Many tools for thought offer a single-player experience centered on storing and retrieving information, and don’t integrate well with the biggest multiplayer platform of all time: the Internet. Part of the problem is that we have been idle when it comes to its foundation: the hyperlink. In more than 30 years, the way we link to each other’s content hasn’t changed. Embedding and deep linking are still chores. Unattributed quotes and vague links to an irrelevant homepage are fairly common. Not ideal to foster conversations at scale.
A tiny but mighty tool called Quotebacks by Toby Shorin and Tom Critchlow aims to tackle this problem. “We built Quotebacks as a little idea with a big heart,” says Tom, one of the creators. “The big ambition is to help create a culture of blogging, in particular a culture of cross-blog dialogue. Quotebacks itself is a simple tool but hopefully reduces friction and encourages people to think of blogging (or networked writing) as a thing that creates discussion and spreads ideas.”
Quotebacks is a browser extension which allows you to quickly save snippets of text from around the web and to convert them into embeddable blockquotes on your website. Here is what an embedded quote looks like:
The web is still a very young medium, and it has been influenced more than anything else by print media design. There is so much more that can be done with text on a screen than is being done today. Citations, drawing, chat, speech-to-text. There are opportunities everywhere, and the bar is low! If we are serious about unlocking the value of knowledge we should consider how to improve every part of the knowledge production stack, and that includes reading. As Laurel Schwulst says: “Imaginative functionality is important, even if it’s only a trace of what was, as it’s still a sketch for a more ideal world.”
Forget about the messy process of copying and pasting interesting quotes in a document or a page in your note-taking tool. An amazing feature of Quotebacks is its dynamic library of quotes you can seamlessly build while browsing the web. The library is searchable, and each card is interactive.
You can export each quote as a blockquote, an image, plain text, or markdown. There is even a field to add personal notes. And all of your content is private: the quotes are saved into Chrome’s local storage and are never sent to a server. You can easily export all of the quotes in your library as a JSON file.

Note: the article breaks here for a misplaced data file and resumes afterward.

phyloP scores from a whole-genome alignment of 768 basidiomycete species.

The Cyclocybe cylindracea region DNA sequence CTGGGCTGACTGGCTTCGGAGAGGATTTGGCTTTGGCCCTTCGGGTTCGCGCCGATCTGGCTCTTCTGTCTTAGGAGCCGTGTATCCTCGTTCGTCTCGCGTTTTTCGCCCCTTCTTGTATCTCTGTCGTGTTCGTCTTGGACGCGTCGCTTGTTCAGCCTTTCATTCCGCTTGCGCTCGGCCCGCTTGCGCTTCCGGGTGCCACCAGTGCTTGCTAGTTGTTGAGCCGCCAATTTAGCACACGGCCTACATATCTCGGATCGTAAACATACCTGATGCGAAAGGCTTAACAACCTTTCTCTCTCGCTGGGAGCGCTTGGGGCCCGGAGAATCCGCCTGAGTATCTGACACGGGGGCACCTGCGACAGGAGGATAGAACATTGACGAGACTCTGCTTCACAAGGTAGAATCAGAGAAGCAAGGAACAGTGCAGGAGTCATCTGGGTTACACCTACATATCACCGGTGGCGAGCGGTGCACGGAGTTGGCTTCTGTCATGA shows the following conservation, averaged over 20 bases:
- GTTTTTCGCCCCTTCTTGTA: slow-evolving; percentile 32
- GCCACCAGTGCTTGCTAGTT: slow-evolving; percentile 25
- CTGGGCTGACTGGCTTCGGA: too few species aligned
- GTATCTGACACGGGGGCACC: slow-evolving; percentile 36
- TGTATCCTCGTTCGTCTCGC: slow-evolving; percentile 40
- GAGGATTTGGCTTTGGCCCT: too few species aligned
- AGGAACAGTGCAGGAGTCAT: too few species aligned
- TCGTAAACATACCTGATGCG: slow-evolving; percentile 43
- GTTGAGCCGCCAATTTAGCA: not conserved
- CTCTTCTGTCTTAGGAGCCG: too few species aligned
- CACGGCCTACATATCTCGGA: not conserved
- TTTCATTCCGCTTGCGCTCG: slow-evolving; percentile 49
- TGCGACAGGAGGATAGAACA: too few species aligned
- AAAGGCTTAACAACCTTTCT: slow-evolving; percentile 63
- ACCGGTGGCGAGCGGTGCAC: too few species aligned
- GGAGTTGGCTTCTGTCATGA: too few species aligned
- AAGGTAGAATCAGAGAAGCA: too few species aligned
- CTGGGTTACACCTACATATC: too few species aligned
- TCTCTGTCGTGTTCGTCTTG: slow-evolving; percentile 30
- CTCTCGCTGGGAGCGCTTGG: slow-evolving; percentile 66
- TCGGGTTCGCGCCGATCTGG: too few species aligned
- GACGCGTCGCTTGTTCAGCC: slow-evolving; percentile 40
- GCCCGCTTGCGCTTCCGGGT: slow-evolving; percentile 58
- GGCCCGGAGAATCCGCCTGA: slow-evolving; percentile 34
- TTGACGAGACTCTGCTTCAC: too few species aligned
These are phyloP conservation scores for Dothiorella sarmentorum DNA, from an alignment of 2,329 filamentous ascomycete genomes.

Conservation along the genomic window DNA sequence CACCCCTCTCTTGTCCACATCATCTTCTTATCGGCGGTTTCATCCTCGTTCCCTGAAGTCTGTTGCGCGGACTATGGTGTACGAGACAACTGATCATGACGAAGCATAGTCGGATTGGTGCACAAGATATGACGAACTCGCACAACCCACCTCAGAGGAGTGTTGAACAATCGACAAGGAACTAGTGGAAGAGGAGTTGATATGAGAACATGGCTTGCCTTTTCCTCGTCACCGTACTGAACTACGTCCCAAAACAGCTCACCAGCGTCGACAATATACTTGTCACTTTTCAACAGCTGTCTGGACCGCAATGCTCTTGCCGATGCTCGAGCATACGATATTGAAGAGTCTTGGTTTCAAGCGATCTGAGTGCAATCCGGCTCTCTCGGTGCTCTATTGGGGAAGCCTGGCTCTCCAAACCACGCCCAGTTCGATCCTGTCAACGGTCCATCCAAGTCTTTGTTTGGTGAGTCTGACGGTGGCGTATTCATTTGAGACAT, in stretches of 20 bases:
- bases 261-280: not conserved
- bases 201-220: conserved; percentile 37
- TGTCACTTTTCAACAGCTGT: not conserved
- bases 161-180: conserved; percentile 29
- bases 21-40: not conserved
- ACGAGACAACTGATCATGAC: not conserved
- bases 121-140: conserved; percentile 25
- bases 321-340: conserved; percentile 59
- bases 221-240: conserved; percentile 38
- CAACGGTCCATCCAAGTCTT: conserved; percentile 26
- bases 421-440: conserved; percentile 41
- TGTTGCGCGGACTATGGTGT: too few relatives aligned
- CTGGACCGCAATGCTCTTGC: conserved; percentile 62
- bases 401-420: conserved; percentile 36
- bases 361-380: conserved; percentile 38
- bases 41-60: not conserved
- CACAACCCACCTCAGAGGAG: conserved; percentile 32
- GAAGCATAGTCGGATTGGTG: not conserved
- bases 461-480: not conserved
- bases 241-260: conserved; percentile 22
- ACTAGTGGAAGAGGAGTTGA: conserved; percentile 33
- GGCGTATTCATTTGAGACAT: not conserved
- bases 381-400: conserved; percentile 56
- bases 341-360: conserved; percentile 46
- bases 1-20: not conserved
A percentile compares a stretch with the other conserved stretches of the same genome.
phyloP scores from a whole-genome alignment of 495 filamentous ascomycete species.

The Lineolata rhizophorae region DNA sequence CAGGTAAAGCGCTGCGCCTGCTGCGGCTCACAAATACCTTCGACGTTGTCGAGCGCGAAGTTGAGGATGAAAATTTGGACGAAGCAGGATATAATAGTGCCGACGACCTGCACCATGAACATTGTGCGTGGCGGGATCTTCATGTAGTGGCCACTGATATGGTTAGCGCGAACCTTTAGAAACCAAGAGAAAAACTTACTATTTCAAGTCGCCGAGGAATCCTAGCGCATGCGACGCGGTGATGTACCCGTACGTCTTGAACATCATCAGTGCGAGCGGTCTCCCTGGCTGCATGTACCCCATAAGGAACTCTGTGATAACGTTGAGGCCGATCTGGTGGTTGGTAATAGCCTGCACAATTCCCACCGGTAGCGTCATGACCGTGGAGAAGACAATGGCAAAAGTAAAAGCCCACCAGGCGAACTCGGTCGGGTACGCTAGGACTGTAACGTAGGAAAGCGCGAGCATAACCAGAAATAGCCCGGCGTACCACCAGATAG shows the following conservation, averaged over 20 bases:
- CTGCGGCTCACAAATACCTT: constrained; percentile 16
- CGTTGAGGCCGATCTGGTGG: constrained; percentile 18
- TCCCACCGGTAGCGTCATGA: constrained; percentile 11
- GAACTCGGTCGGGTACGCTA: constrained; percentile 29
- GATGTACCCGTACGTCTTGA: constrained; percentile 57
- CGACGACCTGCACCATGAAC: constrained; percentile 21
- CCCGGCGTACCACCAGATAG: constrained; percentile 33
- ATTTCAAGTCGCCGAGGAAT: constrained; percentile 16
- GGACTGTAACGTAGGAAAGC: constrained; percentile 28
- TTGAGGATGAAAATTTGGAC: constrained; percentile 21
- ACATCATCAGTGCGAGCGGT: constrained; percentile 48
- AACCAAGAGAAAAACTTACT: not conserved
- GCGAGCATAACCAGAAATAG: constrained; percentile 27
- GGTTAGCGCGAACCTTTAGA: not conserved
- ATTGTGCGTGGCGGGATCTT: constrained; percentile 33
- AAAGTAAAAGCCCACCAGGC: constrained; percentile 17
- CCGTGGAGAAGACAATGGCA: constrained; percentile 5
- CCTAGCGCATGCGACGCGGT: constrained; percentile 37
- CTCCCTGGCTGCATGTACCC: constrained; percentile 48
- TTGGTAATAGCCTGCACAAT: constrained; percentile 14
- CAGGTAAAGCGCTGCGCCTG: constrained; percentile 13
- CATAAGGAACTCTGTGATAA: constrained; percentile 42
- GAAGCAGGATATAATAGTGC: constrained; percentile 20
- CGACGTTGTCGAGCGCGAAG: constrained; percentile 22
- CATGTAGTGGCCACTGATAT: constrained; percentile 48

To use Quotebacks, install the browser extension for Chrome or Firefox, then use CMD+SHIFT+S or CTRL+SHIFT+S on Chrome, or ALT+S on Firefox after highlighting text on any page. If you use an extension that already uses this shortcut—which was my case—you can change the shortcut in your extensions settings.
Quotebacks may seem like a simple utility, but it has profound implications. Toby and Tom describe it as “a political act, in which we elevate and validate the voice of another individual.”
First and foremost, quoting gives context, helping readers see where an author is coming from. Quotes and citations are an important part in making and remembering history. And looking looking towards the future, they allow us to better see, understand, and build on the vast graph of human knowledge—the original “web”—that other, greater internet of which this one is just part.
Secondly, quoting another person can be generous. Generous quoting can mean raising another’s voice alongside your own, affirming their authorship, and striving to not take them out of context. One can quote generously, no matter whether one is agreeing or disagreeing with another author.
As a content creator or online writer, you can use Quotebacks to quote other people, but also to quote yourself. Not source is off limit: you can quote Tweets, YouTube, comments on HackerNews… For instance, here is a tweet of mine using Quotebacks:
We tend to take notes during meetings, but pre-meeting notes can be incredibly powerful:
• Learn about their work/life journey
• Make your own intro relevant
• Prepare original questions
It may sound unauthentic but in my experience actually leads to much deeper conversations.
The ethos behind Quotebacks is one of the reasons why I love the product. Yes, it’s a great addition to my thinking toolkit, allowing me to store quotes without polluting my note-taking and thinking system. But it’s also a tool which aims at making the Internet a more generous place. If you regularly write online, give it a try!